Lower Your Salt Intake

Learn how to spot high-sodium foods and make healthier choices.

Health risks of high-sodium diet

"Excess salt consumed throughout life causes blood pressure to rise with age," explains Professor Stephen Harrap, President of the High Blood Pressure Research Council of Australia.

Over time, higher-than-normal blood pressure may damage artery walls and make them vulnerable to atherosclerosis (plaque buildup in the arteries), thus increase your risk of having a heart attack, kidney disease or a stroke.

Recent studies have also unveiled more negative health effects of excessive salt intake: There is growing evidence that high-salt intake is bad news for other problems, such as aggravating asthma, gastric cancer, kidney stones and osteoporosis.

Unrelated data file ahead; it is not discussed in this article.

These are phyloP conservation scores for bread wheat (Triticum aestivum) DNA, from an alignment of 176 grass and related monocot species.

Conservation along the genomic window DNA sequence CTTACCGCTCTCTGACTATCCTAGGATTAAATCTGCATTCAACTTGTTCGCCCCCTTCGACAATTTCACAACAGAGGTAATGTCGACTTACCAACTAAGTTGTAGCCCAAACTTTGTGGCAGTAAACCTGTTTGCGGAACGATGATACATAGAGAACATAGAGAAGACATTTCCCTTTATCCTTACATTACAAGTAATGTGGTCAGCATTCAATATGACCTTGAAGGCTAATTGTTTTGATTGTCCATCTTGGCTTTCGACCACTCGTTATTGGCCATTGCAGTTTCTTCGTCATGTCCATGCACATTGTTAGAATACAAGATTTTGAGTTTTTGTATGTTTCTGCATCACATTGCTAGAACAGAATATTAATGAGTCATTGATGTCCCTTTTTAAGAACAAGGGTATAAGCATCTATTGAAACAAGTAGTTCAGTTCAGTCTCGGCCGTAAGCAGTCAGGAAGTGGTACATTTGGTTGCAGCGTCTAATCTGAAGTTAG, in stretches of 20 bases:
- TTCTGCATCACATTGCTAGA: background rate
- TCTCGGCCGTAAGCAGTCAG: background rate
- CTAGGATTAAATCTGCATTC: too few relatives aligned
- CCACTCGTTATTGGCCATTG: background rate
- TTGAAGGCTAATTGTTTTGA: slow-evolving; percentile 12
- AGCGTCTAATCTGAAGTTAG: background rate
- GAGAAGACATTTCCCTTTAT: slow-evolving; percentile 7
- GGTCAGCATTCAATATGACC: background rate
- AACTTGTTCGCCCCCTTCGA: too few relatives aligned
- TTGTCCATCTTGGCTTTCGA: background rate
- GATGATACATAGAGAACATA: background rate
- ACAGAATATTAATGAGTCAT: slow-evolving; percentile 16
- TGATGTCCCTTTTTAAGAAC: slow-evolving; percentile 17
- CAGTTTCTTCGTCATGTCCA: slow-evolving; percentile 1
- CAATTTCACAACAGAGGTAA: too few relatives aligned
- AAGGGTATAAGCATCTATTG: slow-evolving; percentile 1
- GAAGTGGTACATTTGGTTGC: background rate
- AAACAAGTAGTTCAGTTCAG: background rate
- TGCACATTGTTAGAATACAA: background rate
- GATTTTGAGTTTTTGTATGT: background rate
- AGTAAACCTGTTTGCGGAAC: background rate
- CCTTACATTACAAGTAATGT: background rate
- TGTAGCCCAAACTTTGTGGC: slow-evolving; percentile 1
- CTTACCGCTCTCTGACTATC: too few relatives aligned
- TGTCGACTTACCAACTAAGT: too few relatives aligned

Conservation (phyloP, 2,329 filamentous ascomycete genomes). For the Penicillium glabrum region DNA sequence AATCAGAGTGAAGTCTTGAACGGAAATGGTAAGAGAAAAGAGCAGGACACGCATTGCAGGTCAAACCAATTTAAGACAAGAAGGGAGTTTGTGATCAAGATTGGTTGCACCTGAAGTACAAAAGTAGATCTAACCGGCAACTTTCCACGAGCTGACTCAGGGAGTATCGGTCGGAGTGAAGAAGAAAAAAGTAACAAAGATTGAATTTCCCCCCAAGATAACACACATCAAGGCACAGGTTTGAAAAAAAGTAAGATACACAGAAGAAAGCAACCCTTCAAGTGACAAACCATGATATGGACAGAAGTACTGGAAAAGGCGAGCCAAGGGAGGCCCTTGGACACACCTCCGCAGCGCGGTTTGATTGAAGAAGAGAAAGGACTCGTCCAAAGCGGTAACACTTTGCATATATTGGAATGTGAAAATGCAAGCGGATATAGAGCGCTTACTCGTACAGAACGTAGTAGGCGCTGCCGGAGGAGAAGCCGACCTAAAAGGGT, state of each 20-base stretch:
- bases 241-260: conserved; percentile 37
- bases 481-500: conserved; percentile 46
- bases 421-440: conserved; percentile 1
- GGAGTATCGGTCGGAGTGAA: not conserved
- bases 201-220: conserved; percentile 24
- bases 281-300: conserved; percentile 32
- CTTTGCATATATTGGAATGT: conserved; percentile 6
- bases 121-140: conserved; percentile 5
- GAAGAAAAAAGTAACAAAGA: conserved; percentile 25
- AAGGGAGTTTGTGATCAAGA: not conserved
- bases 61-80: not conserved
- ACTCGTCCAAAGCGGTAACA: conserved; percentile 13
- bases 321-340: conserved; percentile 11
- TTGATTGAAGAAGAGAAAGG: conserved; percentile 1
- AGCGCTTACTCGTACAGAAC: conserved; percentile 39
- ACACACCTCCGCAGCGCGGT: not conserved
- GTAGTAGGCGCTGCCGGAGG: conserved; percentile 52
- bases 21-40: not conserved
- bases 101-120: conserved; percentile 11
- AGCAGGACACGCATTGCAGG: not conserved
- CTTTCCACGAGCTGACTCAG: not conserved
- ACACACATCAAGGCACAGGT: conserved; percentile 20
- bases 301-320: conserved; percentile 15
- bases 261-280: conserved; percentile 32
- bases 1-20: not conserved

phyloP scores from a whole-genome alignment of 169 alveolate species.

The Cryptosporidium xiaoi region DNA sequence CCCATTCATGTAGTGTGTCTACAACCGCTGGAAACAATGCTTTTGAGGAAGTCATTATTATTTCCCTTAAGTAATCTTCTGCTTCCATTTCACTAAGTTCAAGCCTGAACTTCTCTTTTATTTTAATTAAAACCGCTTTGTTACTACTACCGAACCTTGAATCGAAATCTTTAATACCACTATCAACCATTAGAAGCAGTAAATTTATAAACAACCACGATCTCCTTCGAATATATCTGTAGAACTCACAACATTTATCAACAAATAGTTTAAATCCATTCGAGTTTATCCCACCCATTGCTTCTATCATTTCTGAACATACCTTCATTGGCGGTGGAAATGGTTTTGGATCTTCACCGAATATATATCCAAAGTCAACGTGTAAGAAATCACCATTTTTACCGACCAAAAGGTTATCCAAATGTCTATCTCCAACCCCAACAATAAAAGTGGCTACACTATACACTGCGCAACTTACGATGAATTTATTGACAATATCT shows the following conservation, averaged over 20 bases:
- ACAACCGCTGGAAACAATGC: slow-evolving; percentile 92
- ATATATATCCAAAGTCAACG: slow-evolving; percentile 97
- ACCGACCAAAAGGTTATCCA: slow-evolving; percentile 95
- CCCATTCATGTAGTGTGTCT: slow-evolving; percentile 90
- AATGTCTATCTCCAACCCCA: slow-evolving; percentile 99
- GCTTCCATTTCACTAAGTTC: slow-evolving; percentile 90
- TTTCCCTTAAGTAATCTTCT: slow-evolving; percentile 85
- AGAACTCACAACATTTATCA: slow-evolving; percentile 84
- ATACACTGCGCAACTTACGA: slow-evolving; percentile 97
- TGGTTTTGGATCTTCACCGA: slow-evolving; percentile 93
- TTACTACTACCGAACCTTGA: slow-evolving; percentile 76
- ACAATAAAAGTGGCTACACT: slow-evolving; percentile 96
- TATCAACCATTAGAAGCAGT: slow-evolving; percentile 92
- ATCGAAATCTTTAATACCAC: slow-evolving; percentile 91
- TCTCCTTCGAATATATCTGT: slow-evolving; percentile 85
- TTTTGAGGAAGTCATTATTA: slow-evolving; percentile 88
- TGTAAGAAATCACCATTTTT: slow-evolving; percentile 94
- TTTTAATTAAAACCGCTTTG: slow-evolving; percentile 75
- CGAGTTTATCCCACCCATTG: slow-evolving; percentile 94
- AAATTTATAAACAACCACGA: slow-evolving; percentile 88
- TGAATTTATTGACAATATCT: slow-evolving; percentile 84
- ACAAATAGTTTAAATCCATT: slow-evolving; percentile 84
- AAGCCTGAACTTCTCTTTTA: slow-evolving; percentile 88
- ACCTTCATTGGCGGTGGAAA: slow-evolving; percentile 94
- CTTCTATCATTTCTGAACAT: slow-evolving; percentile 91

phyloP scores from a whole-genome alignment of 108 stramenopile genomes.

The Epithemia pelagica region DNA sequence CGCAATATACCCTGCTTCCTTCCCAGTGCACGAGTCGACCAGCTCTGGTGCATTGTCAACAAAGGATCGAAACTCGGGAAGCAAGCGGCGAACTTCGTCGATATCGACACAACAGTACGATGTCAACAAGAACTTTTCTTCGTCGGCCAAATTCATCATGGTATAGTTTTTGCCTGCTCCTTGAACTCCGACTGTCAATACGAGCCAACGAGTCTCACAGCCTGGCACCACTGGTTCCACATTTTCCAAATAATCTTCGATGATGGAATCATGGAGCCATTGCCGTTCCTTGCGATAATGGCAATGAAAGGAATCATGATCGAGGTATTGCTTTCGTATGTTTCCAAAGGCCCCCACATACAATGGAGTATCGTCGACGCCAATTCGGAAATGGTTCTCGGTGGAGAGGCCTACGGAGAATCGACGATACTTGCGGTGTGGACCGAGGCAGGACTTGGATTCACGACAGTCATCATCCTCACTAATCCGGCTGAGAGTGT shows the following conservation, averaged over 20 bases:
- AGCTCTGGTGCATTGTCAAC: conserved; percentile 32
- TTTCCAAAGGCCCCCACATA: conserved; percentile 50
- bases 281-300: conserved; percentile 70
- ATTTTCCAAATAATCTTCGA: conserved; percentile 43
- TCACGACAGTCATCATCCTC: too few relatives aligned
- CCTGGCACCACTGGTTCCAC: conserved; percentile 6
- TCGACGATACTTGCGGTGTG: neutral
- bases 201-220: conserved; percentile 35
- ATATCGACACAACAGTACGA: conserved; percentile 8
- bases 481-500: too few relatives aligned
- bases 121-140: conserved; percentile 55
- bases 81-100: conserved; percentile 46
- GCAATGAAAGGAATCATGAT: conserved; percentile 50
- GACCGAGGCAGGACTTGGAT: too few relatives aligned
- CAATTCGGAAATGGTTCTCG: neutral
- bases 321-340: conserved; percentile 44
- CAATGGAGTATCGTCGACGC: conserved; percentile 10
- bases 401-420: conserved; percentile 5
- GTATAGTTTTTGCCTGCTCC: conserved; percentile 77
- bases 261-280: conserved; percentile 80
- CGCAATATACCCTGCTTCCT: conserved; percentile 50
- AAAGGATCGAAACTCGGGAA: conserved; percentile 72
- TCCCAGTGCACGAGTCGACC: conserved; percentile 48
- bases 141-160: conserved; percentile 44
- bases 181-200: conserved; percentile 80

Tips on reducing salt intake

The bottom line: Some sodium is okay, but too much could wreak havoc on your overall health. So cut back now with these salt reduction tips:

Keep tabs on your salt intake. Take stock of the sources of salt in your diet -- from restaurant meals to convenience foods to salted snacks. Some of these are really loaded with salt.

Use tasty salt substitutes such as garlic, ginger, chili, a pinch of sugar to add flavor to your food without salt's negative health effects.

Eat plenty of fresh fruits and vegetavles which are rich in potassium to balance the high sodium content in your diet.

Read food labels when shopping and opt for low-sodium alternatives in crackers, canned vegetables and chips.

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